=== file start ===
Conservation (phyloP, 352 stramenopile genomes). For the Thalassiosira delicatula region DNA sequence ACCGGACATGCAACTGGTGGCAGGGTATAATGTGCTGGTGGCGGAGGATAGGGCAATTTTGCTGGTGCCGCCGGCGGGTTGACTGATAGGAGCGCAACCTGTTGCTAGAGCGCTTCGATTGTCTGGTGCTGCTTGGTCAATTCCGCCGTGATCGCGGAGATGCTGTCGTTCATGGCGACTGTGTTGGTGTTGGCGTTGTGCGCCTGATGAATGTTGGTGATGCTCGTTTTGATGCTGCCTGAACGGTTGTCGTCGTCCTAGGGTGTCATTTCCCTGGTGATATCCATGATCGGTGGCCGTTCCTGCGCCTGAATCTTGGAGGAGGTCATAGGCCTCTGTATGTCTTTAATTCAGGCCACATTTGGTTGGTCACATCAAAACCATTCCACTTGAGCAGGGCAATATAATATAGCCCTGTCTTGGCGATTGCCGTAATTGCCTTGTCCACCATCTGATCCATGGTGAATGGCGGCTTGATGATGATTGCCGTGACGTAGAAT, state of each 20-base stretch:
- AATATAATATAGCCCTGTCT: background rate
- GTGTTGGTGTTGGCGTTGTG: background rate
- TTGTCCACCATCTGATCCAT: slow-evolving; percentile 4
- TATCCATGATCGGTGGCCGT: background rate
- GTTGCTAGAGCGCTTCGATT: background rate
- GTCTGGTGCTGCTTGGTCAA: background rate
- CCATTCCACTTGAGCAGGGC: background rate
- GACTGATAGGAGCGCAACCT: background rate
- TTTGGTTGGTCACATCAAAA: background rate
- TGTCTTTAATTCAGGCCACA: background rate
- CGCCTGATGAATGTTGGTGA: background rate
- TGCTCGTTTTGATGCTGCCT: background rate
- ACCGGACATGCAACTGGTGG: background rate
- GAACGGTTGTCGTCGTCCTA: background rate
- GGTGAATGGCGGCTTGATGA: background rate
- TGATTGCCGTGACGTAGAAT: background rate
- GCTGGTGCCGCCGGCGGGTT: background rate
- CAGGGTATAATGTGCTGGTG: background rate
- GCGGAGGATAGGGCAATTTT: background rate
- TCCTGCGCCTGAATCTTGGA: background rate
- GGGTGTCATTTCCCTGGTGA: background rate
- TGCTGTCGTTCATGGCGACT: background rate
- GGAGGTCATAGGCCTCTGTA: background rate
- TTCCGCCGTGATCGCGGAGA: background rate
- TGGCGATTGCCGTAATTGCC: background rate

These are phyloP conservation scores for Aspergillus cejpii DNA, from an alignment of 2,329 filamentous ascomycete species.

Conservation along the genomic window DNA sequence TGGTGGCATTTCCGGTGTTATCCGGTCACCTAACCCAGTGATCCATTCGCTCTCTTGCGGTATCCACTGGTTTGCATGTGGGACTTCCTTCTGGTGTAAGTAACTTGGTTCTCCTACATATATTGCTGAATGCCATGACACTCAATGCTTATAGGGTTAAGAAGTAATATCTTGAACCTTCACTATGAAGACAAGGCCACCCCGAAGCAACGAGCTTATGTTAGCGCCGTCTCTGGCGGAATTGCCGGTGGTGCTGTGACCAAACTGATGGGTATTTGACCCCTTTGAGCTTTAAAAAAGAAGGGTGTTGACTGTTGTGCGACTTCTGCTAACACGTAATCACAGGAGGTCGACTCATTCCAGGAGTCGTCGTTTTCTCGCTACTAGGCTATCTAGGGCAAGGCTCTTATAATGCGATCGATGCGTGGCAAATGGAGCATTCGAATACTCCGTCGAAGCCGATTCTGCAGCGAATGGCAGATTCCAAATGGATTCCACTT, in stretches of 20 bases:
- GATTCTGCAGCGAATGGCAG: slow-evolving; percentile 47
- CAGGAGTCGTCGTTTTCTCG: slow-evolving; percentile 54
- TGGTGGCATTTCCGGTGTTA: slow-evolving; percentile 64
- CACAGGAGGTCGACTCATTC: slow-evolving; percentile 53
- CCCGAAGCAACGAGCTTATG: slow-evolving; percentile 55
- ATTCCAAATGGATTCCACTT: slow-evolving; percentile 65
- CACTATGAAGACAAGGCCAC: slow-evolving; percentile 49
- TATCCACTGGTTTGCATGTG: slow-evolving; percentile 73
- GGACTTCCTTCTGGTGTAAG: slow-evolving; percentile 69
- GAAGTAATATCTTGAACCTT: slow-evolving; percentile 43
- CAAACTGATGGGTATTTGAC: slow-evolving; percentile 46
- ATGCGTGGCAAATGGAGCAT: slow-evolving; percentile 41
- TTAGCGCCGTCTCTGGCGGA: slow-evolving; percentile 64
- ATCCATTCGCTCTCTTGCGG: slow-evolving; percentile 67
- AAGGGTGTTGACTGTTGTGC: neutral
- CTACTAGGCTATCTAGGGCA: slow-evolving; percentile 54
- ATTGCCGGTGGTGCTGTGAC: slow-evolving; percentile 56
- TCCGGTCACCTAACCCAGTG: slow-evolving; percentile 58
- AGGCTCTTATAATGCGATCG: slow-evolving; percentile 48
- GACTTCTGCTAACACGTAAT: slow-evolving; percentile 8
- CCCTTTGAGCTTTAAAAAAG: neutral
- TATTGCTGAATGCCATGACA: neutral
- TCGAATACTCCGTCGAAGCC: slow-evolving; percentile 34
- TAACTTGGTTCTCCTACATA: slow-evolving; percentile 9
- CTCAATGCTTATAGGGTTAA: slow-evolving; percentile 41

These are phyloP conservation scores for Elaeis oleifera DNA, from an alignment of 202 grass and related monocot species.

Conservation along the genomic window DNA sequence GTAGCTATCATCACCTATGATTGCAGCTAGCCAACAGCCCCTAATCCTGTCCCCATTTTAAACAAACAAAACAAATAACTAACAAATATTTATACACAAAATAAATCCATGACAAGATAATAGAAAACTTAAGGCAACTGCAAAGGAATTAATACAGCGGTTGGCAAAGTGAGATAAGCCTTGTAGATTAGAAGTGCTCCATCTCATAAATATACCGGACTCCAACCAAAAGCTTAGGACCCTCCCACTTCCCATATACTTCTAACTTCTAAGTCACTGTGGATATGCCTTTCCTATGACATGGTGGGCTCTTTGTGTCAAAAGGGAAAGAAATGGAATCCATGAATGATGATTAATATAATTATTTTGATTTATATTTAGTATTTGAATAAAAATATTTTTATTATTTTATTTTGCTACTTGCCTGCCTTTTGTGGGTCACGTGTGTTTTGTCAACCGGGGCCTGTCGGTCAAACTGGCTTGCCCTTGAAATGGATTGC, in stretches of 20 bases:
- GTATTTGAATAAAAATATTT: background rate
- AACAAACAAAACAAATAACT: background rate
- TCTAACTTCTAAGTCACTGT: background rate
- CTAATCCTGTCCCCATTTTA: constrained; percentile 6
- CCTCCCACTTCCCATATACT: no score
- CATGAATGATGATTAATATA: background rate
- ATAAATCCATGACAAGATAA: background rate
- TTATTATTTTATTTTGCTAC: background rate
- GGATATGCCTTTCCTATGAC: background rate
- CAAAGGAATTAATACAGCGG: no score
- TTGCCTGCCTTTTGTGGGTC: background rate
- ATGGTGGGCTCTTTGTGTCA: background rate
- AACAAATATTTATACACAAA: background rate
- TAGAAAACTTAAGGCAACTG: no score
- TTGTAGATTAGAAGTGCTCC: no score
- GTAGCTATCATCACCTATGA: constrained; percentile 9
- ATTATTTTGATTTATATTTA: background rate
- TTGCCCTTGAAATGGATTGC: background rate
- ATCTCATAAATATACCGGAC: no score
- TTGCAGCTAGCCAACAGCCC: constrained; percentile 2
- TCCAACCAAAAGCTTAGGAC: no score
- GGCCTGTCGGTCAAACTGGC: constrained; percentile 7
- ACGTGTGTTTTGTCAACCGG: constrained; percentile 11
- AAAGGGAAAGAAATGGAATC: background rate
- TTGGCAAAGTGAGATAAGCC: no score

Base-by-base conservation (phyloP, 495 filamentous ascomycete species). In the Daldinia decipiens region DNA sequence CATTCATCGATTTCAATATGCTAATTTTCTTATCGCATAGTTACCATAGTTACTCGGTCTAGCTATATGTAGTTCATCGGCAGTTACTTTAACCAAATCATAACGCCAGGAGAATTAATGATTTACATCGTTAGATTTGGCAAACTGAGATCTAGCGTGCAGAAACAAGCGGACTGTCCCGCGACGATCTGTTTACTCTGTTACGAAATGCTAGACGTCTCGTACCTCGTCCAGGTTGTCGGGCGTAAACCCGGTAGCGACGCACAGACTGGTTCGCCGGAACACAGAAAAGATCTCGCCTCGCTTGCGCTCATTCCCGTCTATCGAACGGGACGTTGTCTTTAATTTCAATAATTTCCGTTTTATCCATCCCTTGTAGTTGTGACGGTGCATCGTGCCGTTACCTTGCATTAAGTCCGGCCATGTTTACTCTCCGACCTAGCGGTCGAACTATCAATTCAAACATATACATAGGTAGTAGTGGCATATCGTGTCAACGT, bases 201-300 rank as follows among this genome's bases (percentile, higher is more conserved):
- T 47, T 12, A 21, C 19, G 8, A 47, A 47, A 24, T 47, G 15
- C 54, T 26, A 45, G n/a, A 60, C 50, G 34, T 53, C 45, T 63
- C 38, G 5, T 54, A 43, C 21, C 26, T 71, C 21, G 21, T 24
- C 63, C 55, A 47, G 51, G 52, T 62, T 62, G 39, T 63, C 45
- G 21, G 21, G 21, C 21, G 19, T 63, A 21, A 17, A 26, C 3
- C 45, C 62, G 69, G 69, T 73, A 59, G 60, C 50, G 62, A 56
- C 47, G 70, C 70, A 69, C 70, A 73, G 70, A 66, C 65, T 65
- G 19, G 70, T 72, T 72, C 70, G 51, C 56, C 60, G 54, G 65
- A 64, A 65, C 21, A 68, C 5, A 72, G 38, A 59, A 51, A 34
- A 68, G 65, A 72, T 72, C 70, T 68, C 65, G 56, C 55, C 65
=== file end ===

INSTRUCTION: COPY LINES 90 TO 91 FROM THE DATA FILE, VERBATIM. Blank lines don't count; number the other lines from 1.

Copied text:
- A 64, A 65, C 21, A 68, C 5, A 72, G 38, A 59, A 51, A 34
- A 68, G 65, A 72, T 72, C 70, T 68, C 65, G 56, C 55, C 65